Five face charges in weekend vandalism

Mar. 11, 2014 @ 05:02 AM

Two Grace Christian School students and three alumni were arrested this weekend in connection with a vandalism at the school, according to the Lee County Sheriff’s Department.

Sanford residents Wesley Michael Holder, 18, Jonathon Sawyer Williams, 18, and Ethan Samuel Sykes, 18, were charged with several crimes related to the vandalism, along with Moore County residents Nolan James Shoemake, 19, and Matthew Charles Hrabosky, 18.

Hrabosky and Holder are seniors at the school; the others are recent graduates.

According to the arrest report, a sheriff’s deputy was patrolling early Saturday morning and “found a suspicious vehicle at Grace Christian School, 2601 Jefferson Davis [Highway], at approximately 3 a.m. Upon further investigation, the deputy found five individuals that had broken into the school and had damaged two offices, three buses and the soccer field.”

Bill Carver, the school’s headmaster, said the group apparently egged the inside of the school’s main office and entryway in addition to driving a car on the soccer field and spraying fire extinguishers in the school buses.

But by Monday, the office was cleaned up, and Carver said the school buses had new fire extinguishers and the soccer field’s irrigation system wasn’t damaged. All in all, he said, the biggest expense to the school will be paying the staff members who graciously came in from 4-8 a.m. on Saturday to clean everything up.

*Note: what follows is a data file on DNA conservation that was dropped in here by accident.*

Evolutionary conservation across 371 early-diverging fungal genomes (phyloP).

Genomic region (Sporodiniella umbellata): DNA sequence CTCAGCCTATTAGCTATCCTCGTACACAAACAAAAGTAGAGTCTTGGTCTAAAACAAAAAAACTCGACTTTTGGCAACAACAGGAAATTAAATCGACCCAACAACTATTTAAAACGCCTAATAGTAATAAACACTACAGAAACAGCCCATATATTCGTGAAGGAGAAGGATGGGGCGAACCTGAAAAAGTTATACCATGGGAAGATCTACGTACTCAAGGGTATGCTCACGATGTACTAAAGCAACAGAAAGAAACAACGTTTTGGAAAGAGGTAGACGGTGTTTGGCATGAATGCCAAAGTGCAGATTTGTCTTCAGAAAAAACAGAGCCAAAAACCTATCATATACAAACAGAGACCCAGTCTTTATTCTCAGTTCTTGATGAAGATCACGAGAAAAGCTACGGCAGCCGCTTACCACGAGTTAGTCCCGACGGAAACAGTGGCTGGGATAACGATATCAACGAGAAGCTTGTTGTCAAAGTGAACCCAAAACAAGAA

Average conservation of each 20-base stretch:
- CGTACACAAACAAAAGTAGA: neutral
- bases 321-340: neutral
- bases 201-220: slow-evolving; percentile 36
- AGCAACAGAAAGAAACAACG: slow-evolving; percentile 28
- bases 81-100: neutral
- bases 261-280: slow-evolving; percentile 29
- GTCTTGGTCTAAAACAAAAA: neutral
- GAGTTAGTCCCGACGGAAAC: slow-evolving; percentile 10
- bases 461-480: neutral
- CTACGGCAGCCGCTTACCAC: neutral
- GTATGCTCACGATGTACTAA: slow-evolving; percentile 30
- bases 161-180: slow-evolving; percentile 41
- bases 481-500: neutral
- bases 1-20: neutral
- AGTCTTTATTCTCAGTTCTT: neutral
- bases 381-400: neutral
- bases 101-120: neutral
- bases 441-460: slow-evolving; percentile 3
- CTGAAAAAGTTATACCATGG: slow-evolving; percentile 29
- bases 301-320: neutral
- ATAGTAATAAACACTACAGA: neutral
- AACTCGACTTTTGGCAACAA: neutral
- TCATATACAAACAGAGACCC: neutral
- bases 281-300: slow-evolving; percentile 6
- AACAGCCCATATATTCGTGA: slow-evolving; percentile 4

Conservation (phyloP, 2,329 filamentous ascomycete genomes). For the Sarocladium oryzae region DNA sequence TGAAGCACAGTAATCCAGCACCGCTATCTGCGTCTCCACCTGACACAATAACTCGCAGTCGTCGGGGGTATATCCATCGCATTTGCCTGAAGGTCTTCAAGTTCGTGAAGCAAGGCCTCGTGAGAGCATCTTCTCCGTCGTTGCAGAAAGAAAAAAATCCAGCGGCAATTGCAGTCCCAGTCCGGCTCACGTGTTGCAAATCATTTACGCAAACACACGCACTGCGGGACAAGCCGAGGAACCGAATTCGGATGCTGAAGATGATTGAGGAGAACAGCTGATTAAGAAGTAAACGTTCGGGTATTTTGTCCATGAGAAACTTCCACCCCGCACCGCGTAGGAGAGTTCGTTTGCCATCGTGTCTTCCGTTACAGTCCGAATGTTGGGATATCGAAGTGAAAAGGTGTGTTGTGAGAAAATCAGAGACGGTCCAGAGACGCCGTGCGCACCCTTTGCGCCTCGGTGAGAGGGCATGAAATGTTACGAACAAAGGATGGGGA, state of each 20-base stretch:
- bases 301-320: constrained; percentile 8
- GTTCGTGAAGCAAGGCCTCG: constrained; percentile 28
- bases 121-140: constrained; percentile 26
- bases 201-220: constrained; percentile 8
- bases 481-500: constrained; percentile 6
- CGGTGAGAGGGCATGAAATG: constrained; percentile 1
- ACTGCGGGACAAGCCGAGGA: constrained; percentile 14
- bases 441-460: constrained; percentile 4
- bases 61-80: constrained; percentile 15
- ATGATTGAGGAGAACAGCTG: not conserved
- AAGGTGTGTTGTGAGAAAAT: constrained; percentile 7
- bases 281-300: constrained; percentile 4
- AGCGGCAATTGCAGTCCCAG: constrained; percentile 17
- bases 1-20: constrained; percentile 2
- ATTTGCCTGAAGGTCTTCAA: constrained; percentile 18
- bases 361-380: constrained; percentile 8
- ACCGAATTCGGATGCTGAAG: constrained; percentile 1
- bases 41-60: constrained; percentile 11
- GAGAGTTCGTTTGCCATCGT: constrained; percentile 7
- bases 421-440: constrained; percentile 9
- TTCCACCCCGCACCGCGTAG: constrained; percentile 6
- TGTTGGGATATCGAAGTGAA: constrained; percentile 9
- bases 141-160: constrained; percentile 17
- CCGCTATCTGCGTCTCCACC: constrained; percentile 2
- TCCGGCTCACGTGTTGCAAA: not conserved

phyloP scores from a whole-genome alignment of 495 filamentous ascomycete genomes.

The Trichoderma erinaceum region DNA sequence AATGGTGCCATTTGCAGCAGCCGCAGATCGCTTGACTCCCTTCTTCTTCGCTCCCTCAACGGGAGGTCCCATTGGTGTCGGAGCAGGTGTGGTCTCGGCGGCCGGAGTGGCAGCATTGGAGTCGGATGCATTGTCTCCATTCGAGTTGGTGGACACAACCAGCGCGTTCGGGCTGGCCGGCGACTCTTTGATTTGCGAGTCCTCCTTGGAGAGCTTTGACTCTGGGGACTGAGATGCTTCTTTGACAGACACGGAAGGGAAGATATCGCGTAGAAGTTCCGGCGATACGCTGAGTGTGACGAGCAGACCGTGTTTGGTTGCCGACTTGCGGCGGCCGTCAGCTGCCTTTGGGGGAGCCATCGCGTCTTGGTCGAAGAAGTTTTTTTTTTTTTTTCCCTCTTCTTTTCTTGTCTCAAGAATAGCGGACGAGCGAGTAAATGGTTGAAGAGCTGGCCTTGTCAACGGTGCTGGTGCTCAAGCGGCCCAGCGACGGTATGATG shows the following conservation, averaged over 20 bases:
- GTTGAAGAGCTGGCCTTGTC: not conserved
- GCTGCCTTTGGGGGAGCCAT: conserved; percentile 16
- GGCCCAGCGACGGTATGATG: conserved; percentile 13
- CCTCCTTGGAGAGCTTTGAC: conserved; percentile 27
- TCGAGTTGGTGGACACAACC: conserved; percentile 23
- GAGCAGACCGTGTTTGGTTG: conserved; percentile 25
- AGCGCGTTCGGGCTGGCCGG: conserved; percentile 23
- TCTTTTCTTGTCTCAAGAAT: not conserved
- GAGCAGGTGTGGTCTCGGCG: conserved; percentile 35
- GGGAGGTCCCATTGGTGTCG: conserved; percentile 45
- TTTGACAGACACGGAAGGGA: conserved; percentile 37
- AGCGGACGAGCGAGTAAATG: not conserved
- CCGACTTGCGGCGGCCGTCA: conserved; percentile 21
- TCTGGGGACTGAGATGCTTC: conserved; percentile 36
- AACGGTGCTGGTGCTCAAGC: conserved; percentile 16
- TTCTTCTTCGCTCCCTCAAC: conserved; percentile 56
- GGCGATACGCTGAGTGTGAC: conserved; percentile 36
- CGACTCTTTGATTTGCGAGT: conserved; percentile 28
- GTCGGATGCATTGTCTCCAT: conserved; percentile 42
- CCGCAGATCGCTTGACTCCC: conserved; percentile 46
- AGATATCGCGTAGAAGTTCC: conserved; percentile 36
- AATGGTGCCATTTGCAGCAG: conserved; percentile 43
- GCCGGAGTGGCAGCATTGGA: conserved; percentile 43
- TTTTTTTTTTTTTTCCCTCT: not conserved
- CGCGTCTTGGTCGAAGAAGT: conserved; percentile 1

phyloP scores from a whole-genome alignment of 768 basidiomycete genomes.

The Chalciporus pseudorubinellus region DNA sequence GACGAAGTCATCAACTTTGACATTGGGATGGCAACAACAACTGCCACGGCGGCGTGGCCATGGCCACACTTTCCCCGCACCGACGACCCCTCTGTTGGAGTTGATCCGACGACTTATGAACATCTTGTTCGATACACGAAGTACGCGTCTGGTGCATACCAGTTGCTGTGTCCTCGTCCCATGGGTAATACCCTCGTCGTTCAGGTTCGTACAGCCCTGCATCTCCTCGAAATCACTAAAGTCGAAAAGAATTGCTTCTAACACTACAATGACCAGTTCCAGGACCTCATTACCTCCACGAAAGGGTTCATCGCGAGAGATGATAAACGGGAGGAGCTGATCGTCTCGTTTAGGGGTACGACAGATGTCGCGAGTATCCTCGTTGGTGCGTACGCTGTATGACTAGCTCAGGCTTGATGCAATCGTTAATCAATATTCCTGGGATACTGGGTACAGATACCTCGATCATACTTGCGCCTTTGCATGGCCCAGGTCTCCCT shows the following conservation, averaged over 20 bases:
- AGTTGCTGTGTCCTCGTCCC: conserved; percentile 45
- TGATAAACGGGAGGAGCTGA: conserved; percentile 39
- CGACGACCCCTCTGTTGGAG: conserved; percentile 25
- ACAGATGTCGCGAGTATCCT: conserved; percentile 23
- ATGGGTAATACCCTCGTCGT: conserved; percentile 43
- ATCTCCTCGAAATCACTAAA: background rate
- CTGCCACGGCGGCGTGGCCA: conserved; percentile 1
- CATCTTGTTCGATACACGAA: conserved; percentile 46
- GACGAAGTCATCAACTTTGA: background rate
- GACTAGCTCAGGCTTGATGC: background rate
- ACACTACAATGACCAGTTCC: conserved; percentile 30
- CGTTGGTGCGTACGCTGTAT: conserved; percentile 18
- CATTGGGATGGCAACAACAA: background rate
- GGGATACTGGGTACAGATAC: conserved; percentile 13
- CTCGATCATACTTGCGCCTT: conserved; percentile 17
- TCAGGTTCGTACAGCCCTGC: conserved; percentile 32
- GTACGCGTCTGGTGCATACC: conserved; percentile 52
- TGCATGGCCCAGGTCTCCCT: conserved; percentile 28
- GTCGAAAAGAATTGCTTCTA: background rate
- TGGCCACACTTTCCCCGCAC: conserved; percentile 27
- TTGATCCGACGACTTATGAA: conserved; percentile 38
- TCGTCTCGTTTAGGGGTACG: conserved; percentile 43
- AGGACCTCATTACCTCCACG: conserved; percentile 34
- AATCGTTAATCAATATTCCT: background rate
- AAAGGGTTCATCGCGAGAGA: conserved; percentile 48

Carver said he and other staff members aren’t angry, but they certainly aren’t taking the group’s actions lightly, either.

“The hardest part is that they’re like family to us,” he said. “What do you do when a family member messes up?”

Williams, Sykes, Shoemake, Hrabosky and Holder have each been charged with felony breaking and entering a place of worship, felony larceny, breaking and entering a motor vehicle, misdemeanor larceny, possession of stolen goods and injury to real property. All five were held under a $21,000 secured bond.

While Carver meets with other staff members and the school board to get further guidance — including what to do about Hrabosky’s and Holder’s future at the school — he said he’s also making sure that everyone stands back and lets the legal system work unimpeded.

“If there is one good thing in this, it’s that the other kids here can see the ramifications of acting like that,” Carver said.

This incident pales in comparison to other recent travails Grace has faced, at least as far as monetary damages are concerned.

Earlier this year, the school reported the embezzlement of $200,000 over the course of the past several years. And in 2012 one or more people spray-painted obscenities and racial slurs on multiple buildings — as well as on interior walls, desks, phones and computer screens — causing thousands of dollars in damage before breaking into the financial office and stealing about $700, the school reported.

No one has been charged in either case, but Carver said he doesn’t believe that Williams, Sykes, Shoemake, Hrabosky or Holder might have been involved. He has spoken with all of them briefly, he said, and believes that they’re repentant for an act he chalks up more to juvenile stupidity than to malice.

“We’re in the business of helping kids grow up, right?” Carver said. “That’s what we do. They made some bad choices, and now we need to help them.”